WEST SIDE — The Police Department has expanded its community policing strategy on the West Side to give officers a better understanding of the unique challenges residents face and the resources available to help them.
The Community Training Academy expanded to the 11th and 10th police districts as part of the Neighborhood Policing Initiative. The initiative was piloted in the 25th Police District in 2019 as a relationship-oriented strategy for improving pubic safety.
The initiative trains a small number of officers to become district coordination officers. These officers build relationships with businesses, organizations and residents to help them address local issues by connecting people to the resources they need.
The training includes a community immersion program led by residents.
“It’s important for someone who has a role in determining someone’s freedom or not to understand that it is not just simply bad character of the of the residents of these communities,” said Burrell Poe, an Austin resident who facilitating some officer trainings.
The program, which is codesigned by the Metropolitan Peace Academy of Metro Family Services, includes trauma-informed trainings and teaches officers how implicit bias may influence policing.
The training sessions facilitated by Poe emphasize the city’s history of segregation, disinvestment in the West Side and policies rooted in racism. Police officers need to be aware of how inequity has been woven into the fabric of Black communities since “they are inheriting that history in their in their role within the community,” he said.
“There’s a context of abandonment, disinvestment and, quite frankly, violence on the part of our system that was directed at people who lived in these communities,” Poe said.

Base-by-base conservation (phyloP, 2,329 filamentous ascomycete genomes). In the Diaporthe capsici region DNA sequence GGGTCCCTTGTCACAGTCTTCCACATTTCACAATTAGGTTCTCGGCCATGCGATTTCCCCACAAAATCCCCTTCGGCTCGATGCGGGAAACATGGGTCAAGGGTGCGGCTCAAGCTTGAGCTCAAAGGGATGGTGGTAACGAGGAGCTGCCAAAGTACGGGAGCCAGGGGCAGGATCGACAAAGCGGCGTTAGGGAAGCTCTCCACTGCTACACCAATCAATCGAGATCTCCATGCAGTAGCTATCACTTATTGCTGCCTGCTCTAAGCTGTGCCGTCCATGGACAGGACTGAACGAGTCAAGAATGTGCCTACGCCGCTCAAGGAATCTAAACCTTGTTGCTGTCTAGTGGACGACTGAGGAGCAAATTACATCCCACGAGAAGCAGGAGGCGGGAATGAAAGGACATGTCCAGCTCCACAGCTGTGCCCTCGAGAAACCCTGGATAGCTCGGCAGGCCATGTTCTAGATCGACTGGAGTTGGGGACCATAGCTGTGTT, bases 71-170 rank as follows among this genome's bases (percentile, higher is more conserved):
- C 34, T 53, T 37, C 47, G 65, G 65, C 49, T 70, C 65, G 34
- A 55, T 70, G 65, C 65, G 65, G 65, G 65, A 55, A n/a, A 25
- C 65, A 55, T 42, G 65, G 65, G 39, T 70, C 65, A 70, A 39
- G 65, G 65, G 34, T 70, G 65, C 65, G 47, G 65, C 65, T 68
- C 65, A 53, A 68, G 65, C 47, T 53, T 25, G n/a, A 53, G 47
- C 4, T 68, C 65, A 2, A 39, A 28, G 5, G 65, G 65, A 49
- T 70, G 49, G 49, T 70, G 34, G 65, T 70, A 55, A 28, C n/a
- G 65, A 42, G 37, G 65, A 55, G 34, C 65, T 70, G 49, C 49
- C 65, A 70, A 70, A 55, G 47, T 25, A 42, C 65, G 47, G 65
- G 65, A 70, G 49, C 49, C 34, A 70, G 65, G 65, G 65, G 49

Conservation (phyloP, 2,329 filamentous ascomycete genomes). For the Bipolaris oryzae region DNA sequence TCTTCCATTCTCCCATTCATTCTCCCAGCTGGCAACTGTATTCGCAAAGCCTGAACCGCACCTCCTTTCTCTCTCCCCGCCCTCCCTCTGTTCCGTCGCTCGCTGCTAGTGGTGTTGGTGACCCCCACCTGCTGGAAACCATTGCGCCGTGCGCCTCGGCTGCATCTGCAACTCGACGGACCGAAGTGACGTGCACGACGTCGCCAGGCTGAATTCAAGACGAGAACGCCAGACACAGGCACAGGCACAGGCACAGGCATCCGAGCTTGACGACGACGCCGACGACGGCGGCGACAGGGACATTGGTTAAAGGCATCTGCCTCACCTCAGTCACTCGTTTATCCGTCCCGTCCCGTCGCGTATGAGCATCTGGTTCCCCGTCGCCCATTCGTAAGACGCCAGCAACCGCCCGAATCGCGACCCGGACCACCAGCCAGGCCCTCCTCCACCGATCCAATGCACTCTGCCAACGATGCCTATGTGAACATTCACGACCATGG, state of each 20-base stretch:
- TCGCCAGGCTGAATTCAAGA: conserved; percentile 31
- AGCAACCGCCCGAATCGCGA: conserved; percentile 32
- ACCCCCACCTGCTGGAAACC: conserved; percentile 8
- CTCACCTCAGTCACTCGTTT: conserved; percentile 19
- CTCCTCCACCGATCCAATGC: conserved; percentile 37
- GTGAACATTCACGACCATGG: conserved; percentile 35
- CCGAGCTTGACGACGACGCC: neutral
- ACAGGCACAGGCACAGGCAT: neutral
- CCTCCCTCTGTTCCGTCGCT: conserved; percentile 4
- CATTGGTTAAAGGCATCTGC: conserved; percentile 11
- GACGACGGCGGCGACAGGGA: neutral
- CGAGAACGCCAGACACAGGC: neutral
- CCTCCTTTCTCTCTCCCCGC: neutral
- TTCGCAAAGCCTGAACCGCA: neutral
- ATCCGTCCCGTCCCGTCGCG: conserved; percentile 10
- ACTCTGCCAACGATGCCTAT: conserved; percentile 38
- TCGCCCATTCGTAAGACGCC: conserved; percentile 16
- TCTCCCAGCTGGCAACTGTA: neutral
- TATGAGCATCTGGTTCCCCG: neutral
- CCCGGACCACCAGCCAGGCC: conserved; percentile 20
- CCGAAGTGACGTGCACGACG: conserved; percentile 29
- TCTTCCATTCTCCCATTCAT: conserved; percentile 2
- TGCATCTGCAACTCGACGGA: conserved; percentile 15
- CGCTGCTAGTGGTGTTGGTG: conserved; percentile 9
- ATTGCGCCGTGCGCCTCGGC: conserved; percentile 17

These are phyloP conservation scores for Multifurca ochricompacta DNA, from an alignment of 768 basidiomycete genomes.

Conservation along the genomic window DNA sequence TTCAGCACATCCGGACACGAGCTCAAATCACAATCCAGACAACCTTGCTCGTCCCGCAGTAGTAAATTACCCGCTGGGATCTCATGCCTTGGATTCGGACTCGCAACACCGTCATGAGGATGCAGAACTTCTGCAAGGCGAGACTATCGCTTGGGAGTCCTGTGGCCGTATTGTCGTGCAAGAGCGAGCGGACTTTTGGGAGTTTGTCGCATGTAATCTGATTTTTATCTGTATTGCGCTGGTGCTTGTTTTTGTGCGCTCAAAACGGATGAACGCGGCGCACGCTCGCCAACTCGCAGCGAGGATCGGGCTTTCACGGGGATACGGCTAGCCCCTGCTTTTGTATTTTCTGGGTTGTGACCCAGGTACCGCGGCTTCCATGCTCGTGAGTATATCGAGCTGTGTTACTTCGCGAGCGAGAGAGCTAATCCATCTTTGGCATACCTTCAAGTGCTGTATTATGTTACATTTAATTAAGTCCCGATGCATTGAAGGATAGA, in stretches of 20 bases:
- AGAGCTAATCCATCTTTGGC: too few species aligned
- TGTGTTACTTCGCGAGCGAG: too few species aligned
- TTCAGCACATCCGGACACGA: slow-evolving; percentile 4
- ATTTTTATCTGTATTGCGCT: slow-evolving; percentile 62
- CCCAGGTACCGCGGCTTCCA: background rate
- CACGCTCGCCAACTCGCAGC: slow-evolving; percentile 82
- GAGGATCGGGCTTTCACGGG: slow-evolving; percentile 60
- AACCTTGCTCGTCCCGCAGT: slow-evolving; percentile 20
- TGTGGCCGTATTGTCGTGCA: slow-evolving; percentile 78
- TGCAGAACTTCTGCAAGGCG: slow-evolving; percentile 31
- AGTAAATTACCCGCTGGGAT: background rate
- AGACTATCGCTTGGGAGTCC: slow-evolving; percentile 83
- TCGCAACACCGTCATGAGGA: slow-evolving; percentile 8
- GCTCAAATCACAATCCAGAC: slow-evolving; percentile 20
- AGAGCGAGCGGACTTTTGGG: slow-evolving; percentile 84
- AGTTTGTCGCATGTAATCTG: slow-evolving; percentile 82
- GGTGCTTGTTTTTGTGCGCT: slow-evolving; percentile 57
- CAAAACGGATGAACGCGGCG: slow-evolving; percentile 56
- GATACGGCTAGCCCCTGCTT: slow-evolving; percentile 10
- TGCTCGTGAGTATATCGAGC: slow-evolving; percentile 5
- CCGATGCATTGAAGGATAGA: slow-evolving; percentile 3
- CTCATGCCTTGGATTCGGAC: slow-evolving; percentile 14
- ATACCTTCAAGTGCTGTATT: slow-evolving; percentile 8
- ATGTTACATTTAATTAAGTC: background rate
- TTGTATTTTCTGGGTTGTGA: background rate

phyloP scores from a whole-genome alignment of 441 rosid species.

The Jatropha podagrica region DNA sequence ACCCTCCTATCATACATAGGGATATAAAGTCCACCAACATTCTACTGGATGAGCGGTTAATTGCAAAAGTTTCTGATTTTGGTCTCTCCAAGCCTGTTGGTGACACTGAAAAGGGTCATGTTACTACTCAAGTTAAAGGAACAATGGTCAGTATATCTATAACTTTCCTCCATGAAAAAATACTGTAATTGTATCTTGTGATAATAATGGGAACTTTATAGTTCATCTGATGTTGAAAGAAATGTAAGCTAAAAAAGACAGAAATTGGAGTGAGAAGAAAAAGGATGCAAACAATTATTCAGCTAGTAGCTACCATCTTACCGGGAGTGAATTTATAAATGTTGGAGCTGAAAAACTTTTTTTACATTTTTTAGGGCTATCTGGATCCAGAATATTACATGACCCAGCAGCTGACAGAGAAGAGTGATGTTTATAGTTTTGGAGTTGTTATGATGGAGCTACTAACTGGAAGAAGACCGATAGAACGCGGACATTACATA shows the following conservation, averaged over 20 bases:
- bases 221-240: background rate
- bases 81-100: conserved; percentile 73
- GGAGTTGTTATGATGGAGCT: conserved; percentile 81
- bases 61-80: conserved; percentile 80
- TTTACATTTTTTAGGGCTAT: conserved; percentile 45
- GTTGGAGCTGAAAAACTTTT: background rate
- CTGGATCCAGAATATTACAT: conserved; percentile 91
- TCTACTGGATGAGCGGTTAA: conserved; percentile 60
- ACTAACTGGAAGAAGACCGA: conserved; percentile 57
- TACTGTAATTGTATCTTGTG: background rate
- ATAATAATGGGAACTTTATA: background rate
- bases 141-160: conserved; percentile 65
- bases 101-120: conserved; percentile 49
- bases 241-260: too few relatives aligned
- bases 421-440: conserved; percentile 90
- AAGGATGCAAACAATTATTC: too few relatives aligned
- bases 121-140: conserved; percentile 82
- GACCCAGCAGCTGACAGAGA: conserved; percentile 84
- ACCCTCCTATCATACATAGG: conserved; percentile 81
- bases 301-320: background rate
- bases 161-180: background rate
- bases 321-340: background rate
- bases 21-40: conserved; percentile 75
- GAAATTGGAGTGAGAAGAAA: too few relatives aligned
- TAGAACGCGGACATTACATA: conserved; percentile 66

Violence is often one symptom of underlying social issues like unemployment, homelessness, food insecurity, mental and physical health challenges, Poe said. Police are not equipped to deal with those issues even though they are utilized by the city as a “catchall social service” to address problems that emerge from a lack of public resources, he said.
“It’s important to do this, in the absence of not doing anything. It doesn’t respond to the enormity of need that is there, but it’s a step in the right direction,” Poe said. “It at least opens up more of their time so that they can try to help in a better way.”
Mike Milstein, deputy director of Community Policing, said officers who complete the three-day training will be better able to address the social circumstances that lead to crime in each district by helping residents connect to resources. In the 15th Police District, officers have supported residents with accessing coronavirus tests and finding jobs, Milstein said.
“It helps officers get a better understanding about how they can better relate to people in their neighborhood, how they can better serve them,” Milstein said.
Officers toured North Lawndale with West Side teens over the summer as part of the Neighborhood Policing Initiative’s expansion to the 10th Police District. The tour was aimed at building relationships with locals and giving officers more context around the problems they police.
The youth tour guides from My Block, My Hood, My City said they had mixed feelings around the expansion of community policing in neighborhoods that are already over-policed. But the young people said the tours were a valuable opportunity to give officers a more nuanced perspective of the neighborhood and its people, who are too often written off as “bad” or “dangerous.”
“We was just showing them our neighborhood and the history behind it because North Lawndale is not bad. People just feel it’s bad because they see all the bad stuff in the news … the neighborhood overall is good,” said youth tour guide Briana Hamilton.
Pascal Sabino is a Report for America corps member covering Austin, North Lawndale and Garfield Park for Block Club Chicago.
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